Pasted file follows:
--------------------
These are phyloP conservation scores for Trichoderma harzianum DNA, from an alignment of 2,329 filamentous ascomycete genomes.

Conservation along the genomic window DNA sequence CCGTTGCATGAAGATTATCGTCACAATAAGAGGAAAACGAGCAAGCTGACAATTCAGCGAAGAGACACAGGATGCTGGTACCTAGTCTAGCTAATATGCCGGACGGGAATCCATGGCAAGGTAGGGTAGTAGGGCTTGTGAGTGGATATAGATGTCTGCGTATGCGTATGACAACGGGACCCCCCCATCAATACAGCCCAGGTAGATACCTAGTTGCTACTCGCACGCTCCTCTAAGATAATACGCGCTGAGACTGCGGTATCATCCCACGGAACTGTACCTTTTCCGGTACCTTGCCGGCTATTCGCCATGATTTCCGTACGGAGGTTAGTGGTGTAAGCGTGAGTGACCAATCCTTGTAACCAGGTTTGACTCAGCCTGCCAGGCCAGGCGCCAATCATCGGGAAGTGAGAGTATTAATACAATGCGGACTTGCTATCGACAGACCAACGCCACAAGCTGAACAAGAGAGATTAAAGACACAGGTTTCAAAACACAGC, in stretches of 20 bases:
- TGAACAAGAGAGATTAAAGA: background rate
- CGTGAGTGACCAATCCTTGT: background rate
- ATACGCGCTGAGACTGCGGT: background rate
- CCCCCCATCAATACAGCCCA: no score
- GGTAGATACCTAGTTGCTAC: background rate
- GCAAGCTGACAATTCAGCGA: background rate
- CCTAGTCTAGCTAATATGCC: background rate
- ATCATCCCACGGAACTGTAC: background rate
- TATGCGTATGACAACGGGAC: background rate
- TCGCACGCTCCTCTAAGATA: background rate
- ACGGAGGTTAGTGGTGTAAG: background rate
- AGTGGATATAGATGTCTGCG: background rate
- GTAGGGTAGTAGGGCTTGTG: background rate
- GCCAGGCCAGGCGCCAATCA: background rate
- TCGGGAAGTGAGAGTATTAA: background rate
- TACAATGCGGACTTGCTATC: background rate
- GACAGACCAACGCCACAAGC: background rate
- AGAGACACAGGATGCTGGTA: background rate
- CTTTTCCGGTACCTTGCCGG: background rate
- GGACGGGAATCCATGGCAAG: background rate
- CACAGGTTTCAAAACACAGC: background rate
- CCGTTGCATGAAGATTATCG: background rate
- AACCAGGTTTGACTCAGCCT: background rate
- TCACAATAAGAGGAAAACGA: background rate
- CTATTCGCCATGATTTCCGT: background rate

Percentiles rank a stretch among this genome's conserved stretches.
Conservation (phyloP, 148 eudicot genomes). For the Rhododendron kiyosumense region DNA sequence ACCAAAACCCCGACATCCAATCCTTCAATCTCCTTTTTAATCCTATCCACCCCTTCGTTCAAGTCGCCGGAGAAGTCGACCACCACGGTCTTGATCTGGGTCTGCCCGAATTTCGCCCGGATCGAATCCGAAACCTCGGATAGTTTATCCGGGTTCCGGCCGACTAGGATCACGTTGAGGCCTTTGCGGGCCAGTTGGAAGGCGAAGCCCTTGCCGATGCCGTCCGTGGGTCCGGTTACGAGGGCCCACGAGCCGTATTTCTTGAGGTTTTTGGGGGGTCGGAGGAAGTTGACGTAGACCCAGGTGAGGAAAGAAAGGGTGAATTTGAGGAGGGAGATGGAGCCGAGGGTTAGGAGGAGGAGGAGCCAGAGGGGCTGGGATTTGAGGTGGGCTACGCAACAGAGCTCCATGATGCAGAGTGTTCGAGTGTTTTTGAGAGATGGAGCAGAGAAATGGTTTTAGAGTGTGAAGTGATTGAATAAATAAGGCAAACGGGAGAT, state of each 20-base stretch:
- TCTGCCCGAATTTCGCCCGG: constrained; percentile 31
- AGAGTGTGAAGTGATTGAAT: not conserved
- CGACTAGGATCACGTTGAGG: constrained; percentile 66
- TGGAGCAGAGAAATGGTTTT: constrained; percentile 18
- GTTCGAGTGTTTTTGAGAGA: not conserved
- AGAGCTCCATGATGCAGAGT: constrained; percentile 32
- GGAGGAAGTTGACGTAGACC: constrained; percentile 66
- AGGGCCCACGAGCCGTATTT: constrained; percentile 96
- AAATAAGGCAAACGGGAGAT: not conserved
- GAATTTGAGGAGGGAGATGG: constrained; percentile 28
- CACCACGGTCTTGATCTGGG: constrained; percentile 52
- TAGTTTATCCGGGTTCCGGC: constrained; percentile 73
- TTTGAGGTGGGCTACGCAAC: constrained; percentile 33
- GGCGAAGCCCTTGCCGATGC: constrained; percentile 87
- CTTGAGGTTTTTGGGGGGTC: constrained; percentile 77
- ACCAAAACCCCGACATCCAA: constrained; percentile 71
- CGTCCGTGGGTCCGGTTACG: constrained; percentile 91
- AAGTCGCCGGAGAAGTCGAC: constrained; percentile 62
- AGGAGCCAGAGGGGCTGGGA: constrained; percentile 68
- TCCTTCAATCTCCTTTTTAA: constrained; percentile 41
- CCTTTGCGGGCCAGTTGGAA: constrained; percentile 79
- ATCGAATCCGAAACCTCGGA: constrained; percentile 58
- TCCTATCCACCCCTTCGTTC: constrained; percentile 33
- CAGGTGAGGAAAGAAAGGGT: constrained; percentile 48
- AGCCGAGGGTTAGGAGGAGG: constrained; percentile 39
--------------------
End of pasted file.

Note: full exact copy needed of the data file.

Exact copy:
These are phyloP conservation scores for Trichoderma harzianum DNA, from an alignment of 2,329 filamentous ascomycete genomes.

Conservation along the genomic window DNA sequence CCGTTGCATGAAGATTATCGTCACAATAAGAGGAAAACGAGCAAGCTGACAATTCAGCGAAGAGACACAGGATGCTGGTACCTAGTCTAGCTAATATGCCGGACGGGAATCCATGGCAAGGTAGGGTAGTAGGGCTTGTGAGTGGATATAGATGTCTGCGTATGCGTATGACAACGGGACCCCCCCATCAATACAGCCCAGGTAGATACCTAGTTGCTACTCGCACGCTCCTCTAAGATAATACGCGCTGAGACTGCGGTATCATCCCACGGAACTGTACCTTTTCCGGTACCTTGCCGGCTATTCGCCATGATTTCCGTACGGAGGTTAGTGGTGTAAGCGTGAGTGACCAATCCTTGTAACCAGGTTTGACTCAGCCTGCCAGGCCAGGCGCCAATCATCGGGAAGTGAGAGTATTAATACAATGCGGACTTGCTATCGACAGACCAACGCCACAAGCTGAACAAGAGAGATTAAAGACACAGGTTTCAAAACACAGC, in stretches of 20 bases:
- TGAACAAGAGAGATTAAAGA: background rate
- CGTGAGTGACCAATCCTTGT: background rate
- ATACGCGCTGAGACTGCGGT: background rate
- CCCCCCATCAATACAGCCCA: no score
- GGTAGATACCTAGTTGCTAC: background rate
- GCAAGCTGACAATTCAGCGA: background rate
- CCTAGTCTAGCTAATATGCC: background rate
- ATCATCCCACGGAACTGTAC: background rate
- TATGCGTATGACAACGGGAC: background rate
- TCGCACGCTCCTCTAAGATA: background rate
- ACGGAGGTTAGTGGTGTAAG: background rate
- AGTGGATATAGATGTCTGCG: background rate
- GTAGGGTAGTAGGGCTTGTG: background rate
- GCCAGGCCAGGCGCCAATCA: background rate
- TCGGGAAGTGAGAGTATTAA: background rate
- TACAATGCGGACTTGCTATC: background rate
- GACAGACCAACGCCACAAGC: background rate
- AGAGACACAGGATGCTGGTA: background rate
- CTTTTCCGGTACCTTGCCGG: background rate
- GGACGGGAATCCATGGCAAG: background rate
- CACAGGTTTCAAAACACAGC: background rate
- CCGTTGCATGAAGATTATCG: background rate
- AACCAGGTTTGACTCAGCCT: background rate
- TCACAATAAGAGGAAAACGA: background rate
- CTATTCGCCATGATTTCCGT: background rate

Percentiles rank a stretch among this genome's conserved stretches.
Conservation (phyloP, 148 eudicot genomes). For the Rhododendron kiyosumense region DNA sequence ACCAAAACCCCGACATCCAATCCTTCAATCTCCTTTTTAATCCTATCCACCCCTTCGTTCAAGTCGCCGGAGAAGTCGACCACCACGGTCTTGATCTGGGTCTGCCCGAATTTCGCCCGGATCGAATCCGAAACCTCGGATAGTTTATCCGGGTTCCGGCCGACTAGGATCACGTTGAGGCCTTTGCGGGCCAGTTGGAAGGCGAAGCCCTTGCCGATGCCGTCCGTGGGTCCGGTTACGAGGGCCCACGAGCCGTATTTCTTGAGGTTTTTGGGGGGTCGGAGGAAGTTGACGTAGACCCAGGTGAGGAAAGAAAGGGTGAATTTGAGGAGGGAGATGGAGCCGAGGGTTAGGAGGAGGAGGAGCCAGAGGGGCTGGGATTTGAGGTGGGCTACGCAACAGAGCTCCATGATGCAGAGTGTTCGAGTGTTTTTGAGAGATGGAGCAGAGAAATGGTTTTAGAGTGTGAAGTGATTGAATAAATAAGGCAAACGGGAGAT, state of each 20-base stretch:
- TCTGCCCGAATTTCGCCCGG: constrained; percentile 31
- AGAGTGTGAAGTGATTGAAT: not conserved
- CGACTAGGATCACGTTGAGG: constrained; percentile 66
- TGGAGCAGAGAAATGGTTTT: constrained; percentile 18
- GTTCGAGTGTTTTTGAGAGA: not conserved
- AGAGCTCCATGATGCAGAGT: constrained; percentile 32
- GGAGGAAGTTGACGTAGACC: constrained; percentile 66
- AGGGCCCACGAGCCGTATTT: constrained; percentile 96
- AAATAAGGCAAACGGGAGAT: not conserved
- GAATTTGAGGAGGGAGATGG: constrained; percentile 28
- CACCACGGTCTTGATCTGGG: constrained; percentile 52
- TAGTTTATCCGGGTTCCGGC: constrained; percentile 73
- TTTGAGGTGGGCTACGCAAC: constrained; percentile 33
- GGCGAAGCCCTTGCCGATGC: constrained; percentile 87
- CTTGAGGTTTTTGGGGGGTC: constrained; percentile 77
- ACCAAAACCCCGACATCCAA: constrained; percentile 71
- CGTCCGTGGGTCCGGTTACG: constrained; percentile 91
- AAGTCGCCGGAGAAGTCGAC: constrained; percentile 62
- AGGAGCCAGAGGGGCTGGGA: constrained; percentile 68
- TCCTTCAATCTCCTTTTTAA: constrained; percentile 41
- CCTTTGCGGGCCAGTTGGAA: constrained; percentile 79
- ATCGAATCCGAAACCTCGGA: constrained; percentile 58
- TCCTATCCACCCCTTCGTTC: constrained; percentile 33
- CAGGTGAGGAAAGAAAGGGT: constrained; percentile 48
- AGCCGAGGGTTAGGAGGAGG: constrained; percentile 39